The first thing to look at in 2016 would be the frequency and intensity of western disturbances when they strike North India. Their strength in January and February will be a deciding factor for states like Jammu and Kashmir and Himachal Pradesh. Jammu and Kashmir's water reservoirs largely depend on snow streams and net snowfall/rainfall determines the state of agriculture, flora-fauna, tourism etc. Any prolonged dry spell or irregular precipitation patterns in these months will have the potential to affect these states. In the plains of North India (particularly Delhi-NCR), improper rainfall patterns or scanty rainfall in these two winter months will not be of any help in cleaning the air i.e reducing the air pollution. 

Mid-February onwards, temperatures in the hilly areas start increasing and rise above the freezing point in many regions. March witnesses warmer days and hence, snowfall gets converted to rainfall in these areas. Due to this rain, flooding potentials increase considerably in rivers like the Jhelum and subsequently in cities like Srinagar which was observed in March 2015. An increased and intense western disturbance activity in March 2015 flooded Srinagar and parts of the Kashmir valley, causing heavy damage. Thus, the behaviour of western disturbances in these months needs to be closely followed.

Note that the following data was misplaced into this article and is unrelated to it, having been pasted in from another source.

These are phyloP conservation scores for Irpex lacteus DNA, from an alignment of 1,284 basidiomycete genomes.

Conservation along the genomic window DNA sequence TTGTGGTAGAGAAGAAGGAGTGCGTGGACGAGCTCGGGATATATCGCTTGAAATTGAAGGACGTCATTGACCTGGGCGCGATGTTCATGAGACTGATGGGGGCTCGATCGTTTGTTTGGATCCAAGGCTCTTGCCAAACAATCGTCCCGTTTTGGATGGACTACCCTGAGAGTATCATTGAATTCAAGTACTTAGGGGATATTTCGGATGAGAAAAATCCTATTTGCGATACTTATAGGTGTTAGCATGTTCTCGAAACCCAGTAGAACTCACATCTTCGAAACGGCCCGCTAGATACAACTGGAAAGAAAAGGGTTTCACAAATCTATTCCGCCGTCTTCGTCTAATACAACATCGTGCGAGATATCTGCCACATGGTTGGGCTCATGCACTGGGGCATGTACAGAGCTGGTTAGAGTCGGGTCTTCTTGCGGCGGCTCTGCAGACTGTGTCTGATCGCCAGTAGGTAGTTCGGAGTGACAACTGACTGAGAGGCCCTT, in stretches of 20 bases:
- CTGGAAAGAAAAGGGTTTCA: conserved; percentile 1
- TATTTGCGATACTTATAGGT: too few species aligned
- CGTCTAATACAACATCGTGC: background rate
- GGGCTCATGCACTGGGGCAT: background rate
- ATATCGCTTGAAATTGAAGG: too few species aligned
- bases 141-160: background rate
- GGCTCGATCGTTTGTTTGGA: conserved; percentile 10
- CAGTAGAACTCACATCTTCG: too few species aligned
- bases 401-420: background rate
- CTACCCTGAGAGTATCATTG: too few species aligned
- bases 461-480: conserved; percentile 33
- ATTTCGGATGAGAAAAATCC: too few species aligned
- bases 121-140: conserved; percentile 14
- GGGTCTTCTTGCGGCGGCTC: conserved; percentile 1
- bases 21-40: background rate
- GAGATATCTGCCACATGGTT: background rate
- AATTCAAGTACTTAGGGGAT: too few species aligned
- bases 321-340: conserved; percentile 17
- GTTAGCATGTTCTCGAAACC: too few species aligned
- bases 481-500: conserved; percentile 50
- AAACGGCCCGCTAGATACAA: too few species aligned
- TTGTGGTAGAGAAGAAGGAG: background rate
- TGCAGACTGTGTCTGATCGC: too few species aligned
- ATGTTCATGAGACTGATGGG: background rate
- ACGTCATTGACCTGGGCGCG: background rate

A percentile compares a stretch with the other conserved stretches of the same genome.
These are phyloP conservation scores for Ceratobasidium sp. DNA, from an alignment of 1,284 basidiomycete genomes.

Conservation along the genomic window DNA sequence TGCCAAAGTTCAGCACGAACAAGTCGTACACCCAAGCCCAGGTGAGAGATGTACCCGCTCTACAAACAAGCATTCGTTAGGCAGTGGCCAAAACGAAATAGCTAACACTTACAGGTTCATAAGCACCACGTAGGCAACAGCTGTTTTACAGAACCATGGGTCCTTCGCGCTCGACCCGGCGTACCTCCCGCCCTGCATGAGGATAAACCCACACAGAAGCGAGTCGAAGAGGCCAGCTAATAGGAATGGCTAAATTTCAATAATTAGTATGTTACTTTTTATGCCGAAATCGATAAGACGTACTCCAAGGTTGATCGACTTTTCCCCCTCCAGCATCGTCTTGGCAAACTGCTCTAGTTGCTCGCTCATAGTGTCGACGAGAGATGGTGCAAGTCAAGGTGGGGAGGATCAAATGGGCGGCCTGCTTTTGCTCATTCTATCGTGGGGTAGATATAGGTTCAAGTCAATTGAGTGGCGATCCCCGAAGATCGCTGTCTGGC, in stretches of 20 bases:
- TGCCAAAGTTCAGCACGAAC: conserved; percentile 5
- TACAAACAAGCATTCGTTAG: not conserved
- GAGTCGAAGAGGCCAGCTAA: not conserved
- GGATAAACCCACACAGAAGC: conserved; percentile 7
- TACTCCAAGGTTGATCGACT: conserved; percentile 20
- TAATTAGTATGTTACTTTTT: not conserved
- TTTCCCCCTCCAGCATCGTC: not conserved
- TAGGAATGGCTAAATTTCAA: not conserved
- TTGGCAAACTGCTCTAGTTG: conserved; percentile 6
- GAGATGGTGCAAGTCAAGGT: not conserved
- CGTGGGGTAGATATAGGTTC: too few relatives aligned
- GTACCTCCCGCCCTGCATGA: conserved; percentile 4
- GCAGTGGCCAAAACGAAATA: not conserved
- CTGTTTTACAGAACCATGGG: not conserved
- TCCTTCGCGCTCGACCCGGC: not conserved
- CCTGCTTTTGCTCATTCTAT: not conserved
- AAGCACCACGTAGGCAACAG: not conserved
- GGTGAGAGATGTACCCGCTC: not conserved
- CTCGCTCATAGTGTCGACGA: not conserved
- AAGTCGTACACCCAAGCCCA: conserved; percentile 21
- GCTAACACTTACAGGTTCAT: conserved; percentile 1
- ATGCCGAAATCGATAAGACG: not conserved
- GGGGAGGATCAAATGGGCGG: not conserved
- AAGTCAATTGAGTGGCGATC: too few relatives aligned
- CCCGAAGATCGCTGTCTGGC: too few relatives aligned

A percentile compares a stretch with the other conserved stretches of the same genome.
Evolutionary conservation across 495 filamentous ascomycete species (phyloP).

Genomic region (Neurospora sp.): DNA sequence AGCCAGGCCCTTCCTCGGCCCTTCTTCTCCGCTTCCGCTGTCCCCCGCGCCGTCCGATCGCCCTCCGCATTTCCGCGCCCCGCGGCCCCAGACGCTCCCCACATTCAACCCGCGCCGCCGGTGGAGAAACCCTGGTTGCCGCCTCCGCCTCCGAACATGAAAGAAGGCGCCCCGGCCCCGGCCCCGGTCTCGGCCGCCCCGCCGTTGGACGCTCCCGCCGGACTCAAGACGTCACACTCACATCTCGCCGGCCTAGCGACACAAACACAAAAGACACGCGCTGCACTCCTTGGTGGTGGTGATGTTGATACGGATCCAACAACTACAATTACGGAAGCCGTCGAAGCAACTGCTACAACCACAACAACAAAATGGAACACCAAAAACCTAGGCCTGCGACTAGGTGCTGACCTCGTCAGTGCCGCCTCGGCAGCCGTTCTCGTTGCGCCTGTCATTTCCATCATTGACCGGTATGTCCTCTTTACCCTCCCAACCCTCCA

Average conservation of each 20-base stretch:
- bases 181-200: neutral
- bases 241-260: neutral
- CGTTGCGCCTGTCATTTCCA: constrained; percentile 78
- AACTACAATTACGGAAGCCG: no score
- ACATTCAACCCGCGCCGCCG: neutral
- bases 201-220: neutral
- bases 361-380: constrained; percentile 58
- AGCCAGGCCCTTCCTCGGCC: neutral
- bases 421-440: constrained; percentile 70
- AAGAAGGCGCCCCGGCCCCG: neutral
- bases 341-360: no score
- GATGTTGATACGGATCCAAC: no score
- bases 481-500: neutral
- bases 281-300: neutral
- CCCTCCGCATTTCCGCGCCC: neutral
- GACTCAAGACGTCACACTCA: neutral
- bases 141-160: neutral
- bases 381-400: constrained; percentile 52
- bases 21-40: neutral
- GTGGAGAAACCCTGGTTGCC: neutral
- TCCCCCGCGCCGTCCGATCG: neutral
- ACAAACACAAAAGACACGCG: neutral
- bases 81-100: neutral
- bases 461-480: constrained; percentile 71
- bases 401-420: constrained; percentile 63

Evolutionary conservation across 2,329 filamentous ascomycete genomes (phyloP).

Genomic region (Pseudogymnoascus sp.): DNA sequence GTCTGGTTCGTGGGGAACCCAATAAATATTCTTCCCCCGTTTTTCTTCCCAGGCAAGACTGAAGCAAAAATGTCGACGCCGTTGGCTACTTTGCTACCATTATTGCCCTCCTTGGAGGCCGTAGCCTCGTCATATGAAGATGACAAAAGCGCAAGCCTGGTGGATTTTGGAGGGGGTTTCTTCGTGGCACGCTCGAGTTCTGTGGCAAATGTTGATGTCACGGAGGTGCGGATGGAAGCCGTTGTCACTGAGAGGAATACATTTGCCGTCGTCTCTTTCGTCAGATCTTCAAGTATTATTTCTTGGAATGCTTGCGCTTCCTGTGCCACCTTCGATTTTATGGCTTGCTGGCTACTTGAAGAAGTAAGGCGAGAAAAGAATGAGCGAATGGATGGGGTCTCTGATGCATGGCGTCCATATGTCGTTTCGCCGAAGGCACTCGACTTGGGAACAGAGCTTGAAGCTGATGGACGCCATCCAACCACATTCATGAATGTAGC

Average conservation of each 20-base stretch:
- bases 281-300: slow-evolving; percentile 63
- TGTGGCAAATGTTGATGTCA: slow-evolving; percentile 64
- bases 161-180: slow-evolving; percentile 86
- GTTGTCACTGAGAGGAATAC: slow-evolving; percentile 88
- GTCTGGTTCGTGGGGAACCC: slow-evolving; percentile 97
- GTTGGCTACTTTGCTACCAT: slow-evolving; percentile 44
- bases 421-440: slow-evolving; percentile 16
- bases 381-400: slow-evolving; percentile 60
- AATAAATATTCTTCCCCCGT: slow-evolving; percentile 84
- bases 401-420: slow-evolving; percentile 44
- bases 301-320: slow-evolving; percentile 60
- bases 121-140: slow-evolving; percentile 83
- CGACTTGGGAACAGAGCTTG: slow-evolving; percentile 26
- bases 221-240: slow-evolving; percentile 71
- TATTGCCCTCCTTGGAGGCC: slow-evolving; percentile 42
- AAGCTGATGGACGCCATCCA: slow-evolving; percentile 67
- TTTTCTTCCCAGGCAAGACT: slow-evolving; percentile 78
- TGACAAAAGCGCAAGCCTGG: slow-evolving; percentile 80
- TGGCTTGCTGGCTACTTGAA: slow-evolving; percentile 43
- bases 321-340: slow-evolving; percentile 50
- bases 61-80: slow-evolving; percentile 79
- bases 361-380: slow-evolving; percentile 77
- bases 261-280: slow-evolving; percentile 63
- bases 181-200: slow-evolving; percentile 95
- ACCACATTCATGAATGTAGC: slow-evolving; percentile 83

Summer season thunderstorms

Here, summer refers to the months of March, April and May. In India, the transition from winter to summer takes places in March and that is why, this month is a bit unstable in terms of weather. The weather in these months is very vital for agriculture as Rabi crops mature and are harvested around this period. So, any widespread rainfall or hailstorm event damages these crops as well as horticulture. That is why, the best way to safeguard these crops would be effective implementation of the crop insurance scheme and making sure all varieties of crops (including horticulture) come under it. Farmers must keep harvested crops in dry places without waiting for any advisories.